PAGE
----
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Lyme disease antibody

Lyme disease antibody tests are used to help diagnose Lyme disease .

Alternative Names

Lyme disease serology; ELISA for Lyme disease; Western blot for Lyme disease

How the test is performed

A blood sample is needed. For information on how this is done, see: Venipuncture .

A laboratory specialist will look for Lyme disease antibodies in the blood sample using the ELISA test. If the ELISA test is positive, it must be confirmed with the Western blot test.

How to prepare for the test

There is no special preparation for the test.

How the test will feel

When the needle is inserted to draw blood, some people feel moderate pain, while others feel only a prick or stinging sensation. Afterward, there may be some throbbing.

Why the test is performed

The test is performed to help confirm the diagnosis of Lyme disease.

Normal Values

A negative test result is normal. This means none or few antibodies to Lyme disease were seen in your blood sample. If the ELISA test is negative, usually no other testing is needed.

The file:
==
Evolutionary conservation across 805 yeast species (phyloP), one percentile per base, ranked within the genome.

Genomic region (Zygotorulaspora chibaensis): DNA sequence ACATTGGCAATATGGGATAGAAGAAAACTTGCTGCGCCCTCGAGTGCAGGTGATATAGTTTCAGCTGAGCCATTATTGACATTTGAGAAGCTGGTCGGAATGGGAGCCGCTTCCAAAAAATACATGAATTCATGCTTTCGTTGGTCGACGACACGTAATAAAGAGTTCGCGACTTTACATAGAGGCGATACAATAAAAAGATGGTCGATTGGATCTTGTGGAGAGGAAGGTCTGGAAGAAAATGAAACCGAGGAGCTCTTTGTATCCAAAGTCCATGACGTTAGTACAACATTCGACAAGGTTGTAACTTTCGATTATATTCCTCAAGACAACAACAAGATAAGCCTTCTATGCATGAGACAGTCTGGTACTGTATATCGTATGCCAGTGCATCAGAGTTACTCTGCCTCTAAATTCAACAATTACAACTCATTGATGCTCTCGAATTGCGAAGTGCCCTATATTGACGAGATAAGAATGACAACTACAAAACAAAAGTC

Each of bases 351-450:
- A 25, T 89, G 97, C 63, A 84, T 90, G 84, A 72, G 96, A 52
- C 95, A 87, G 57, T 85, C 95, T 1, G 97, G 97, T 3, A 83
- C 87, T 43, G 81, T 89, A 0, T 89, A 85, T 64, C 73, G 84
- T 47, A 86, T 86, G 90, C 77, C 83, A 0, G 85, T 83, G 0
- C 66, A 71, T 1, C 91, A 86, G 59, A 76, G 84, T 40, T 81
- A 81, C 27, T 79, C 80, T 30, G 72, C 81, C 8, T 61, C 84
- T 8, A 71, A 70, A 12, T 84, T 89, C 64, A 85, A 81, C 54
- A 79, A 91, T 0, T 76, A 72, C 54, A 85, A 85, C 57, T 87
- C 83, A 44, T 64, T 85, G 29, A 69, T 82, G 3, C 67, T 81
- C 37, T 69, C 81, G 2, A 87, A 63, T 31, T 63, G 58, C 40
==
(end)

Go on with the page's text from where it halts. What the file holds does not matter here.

Normal value ranges may vary slightly among different laboratories. Talk to your doctor about the meaning of your specific test results.

The examples above show the common measurements for results for these tests. Some laboratories use different measurements or may test different specimens.

What abnormal results mean

A positive ELISA result is abnormal. This means antibodies were seen in your blood sample. However, this does not confirm a diagnosis of Lyme disease. A positive ELISA result must be followed up with a Western blot test. Only a positive Western blot test can confirm the diagnosis of Lyme disease.

For many people, the ELISA test remains positive even after they have been treated for Lyme disease and no longer have symptoms.

A positive ELISA may also occur with certain diseases, such as rheumatoid arthritis.

What the risks are

Veins and arteries vary in size from one patient to another and from one side of the body to the other. Obtaining a blood sample from some people may be more difficult than from others.

Other risks associated with having blood drawn are slight, but may include:

  • Excessive bleeding
  • Fainting or feeling light-headed
  • Hematoma (blood accumulating under the skin)
  • Infection (a slight risk any time the skin is broken)

References

Steere AC. Borrelia burgdorferi (lyme disease, lyme borreliosis). In: Mandell GL, Bennett JE, Dolin R, eds. Principles and Practice of Infectious Diseases. 7th ed. Philadelphia, Pa: Elsevier Churchill Livingstone; 2009:chap 242.

Updated: 3/15/2012

Mark Levin, MD, Division of Infectious Disease, MacNeal Hospital, Berwyn, IL. Review provided by VeriMed Healthcare Network. Also reviewed by David Zieve, MD, MHA, Medical Director, A.D.A.M. Health Solutions, Ebix, Inc.


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